The Gospel - A Golden Ticket?


Are you sick of hearing about the gospel around here? I hope not. I need it. You need it. That's the point. I repeat this theme often here on theMT, because we are so quick to look for our identity elsewhere. We are so quick to shift our hope to anything but Jesus. We will try to find purpose, value and security in the things of the world or in religious behavior and it is the gospel which centers us.

We need reminders that the gospel is the only thing that has the power to save us. The world will try to lure us in by appealing to our flesh, providing quick fixes to help us feel better about ourselves in the moment. Religion does the exact same thing, only it's wrapped up to look acceptable. We may not feel good about what the world has to offer, but we will run enmasse to get our "fix" from religion.

Like an anchored pendulum between both extremes you will find the gospel, the good news. In the gospel, we find we are accepted by God because of what Jesus has done. In the gospel we find that we have worth and value as sons and daughters of God. In the gospel we find that we are secure in Christ, because He has secured us a place in eternity. Last but not least, we find our identity in Christ. We do not need to find our identity in sex, drugs and rock and roll. Neither do we need to find our identity in a church or a religious behavior. Our identity is hidden in the person and work of Jesus Christ. Amen?

That's why we keep returning to the gospel here regularly at theMangoTimes. Funny enough, I was in a conversation last week with a friend about this exact thing. I encouraged him toward a lifestyle of gospel centrality, but he told me that he had recently heard a sermon at church that seemed to contradict this exact advice. He relayed that the sermon had equated a daily return to the gospel with a stagnate marriage. Dwelling daily on the message of the gospel would be like never growing in your relationship with your wife beyond the feelings and experiences you shared on your wedding day. My friend had been taught that a daily dose of the gospel would mean zero growth. It would be no different than repeating the events of your wedding day over and over and over again.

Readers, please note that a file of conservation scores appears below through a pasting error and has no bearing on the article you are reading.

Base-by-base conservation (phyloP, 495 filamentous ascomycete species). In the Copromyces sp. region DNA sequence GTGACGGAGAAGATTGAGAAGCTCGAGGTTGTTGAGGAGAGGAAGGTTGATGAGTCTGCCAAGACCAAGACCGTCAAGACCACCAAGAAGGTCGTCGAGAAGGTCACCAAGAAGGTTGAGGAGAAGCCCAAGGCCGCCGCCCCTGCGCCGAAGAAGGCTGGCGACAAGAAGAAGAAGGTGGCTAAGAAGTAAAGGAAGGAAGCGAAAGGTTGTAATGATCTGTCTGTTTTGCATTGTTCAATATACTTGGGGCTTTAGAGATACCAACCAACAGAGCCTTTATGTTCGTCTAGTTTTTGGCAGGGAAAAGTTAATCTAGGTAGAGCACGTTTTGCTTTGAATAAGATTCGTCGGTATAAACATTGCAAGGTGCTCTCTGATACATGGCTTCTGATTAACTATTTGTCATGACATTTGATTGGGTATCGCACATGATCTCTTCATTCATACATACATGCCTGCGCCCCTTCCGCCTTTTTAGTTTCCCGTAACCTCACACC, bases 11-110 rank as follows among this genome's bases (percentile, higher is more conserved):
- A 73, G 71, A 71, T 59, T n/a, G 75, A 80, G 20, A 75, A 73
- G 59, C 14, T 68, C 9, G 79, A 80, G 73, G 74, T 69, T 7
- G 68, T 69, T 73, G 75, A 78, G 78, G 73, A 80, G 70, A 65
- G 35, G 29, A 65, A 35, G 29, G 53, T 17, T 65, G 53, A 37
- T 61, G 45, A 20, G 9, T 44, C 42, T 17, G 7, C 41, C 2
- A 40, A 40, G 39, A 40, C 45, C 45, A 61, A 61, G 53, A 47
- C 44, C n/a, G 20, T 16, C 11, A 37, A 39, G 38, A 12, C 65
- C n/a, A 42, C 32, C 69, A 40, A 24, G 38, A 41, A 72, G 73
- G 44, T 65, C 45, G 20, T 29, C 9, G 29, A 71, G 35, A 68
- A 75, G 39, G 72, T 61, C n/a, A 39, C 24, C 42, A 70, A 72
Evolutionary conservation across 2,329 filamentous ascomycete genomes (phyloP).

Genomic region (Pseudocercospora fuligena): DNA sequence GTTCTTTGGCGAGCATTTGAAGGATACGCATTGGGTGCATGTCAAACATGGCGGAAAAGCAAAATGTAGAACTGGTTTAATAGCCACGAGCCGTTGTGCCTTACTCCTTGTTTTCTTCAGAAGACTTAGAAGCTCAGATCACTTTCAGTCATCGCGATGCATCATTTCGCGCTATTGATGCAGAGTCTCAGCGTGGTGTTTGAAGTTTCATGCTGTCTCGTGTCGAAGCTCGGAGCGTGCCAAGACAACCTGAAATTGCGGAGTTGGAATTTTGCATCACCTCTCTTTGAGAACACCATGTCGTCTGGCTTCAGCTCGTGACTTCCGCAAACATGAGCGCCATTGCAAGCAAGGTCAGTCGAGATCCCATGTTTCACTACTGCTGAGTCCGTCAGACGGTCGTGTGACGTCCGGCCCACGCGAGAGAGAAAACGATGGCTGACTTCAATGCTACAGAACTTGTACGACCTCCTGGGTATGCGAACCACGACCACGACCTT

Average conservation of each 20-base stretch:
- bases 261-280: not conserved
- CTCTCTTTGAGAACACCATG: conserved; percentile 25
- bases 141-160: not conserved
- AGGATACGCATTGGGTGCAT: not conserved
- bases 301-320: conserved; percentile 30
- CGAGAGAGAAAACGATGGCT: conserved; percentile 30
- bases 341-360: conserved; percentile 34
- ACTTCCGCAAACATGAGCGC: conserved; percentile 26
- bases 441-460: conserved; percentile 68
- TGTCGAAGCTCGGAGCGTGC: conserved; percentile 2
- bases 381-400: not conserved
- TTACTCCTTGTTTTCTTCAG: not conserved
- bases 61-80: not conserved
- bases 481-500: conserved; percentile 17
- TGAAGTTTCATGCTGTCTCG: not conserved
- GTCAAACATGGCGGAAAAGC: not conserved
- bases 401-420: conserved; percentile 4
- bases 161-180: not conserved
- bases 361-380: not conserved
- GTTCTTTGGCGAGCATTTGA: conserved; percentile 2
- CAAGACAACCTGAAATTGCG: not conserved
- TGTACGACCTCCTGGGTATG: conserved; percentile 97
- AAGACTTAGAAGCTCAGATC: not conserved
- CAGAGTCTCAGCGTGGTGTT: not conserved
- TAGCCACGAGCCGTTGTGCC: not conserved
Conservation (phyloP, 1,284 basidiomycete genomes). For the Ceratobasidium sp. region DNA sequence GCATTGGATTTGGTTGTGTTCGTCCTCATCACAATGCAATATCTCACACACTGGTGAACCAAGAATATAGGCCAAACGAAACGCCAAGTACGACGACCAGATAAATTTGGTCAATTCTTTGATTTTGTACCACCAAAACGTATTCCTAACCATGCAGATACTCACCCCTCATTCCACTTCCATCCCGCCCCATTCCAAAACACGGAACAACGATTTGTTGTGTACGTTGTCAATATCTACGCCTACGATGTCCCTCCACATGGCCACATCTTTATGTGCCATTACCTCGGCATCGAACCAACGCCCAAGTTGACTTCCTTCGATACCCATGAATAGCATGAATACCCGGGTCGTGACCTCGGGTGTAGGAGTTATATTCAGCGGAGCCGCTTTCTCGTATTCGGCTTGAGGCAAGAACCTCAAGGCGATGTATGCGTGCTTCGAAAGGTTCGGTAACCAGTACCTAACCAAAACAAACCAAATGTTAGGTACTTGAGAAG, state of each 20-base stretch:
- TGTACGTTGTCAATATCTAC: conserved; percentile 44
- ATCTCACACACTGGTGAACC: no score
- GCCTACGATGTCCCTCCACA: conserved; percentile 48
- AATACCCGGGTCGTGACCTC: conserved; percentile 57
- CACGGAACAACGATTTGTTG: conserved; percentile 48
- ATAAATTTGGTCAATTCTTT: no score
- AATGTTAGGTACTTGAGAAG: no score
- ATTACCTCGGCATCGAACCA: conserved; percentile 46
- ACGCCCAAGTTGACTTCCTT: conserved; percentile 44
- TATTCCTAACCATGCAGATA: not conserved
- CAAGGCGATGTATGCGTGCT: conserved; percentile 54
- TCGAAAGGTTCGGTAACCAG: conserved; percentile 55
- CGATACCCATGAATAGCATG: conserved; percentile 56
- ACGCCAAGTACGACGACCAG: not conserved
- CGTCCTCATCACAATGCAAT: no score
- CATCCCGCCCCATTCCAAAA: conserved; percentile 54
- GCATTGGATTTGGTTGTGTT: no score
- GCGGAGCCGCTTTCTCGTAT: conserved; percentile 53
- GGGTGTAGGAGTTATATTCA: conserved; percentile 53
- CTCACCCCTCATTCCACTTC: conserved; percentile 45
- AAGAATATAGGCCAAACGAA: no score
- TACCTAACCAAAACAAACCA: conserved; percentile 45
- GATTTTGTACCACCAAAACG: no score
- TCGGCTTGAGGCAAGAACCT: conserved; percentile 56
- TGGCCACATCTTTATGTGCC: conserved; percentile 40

Naturally he had questions for me and what I meant by daily reminders of the gospel. We laughed together as I dismissed the thought that I was describing gospel centralilty as a religious version of the movie Groundhog Day, where things stay the same perpetually.

Ground Hog Day? A stagnate marriage? Obviously, those comparisons are absurd and totally misses the point of living centered on the gospel.

To help clarify my point, I am excited to point you to Tullian Tchividjian's new website,, which went live last week. It contains blog posts and a variety of other resources. One of my favorite finds on the site is a section called "Conversations" and I would recommend all of them. For this post, let me recommend a great conversation between two panelists from The Whitehorse Inn radio program and Tullian Tchividjian on the topic of The Gospel in the life of the Christian. In this conversation, they specifically mention that the gospel is not just "your ticket into Christianity" but that which sustains the life of the Christian.

(Embeded courtesy of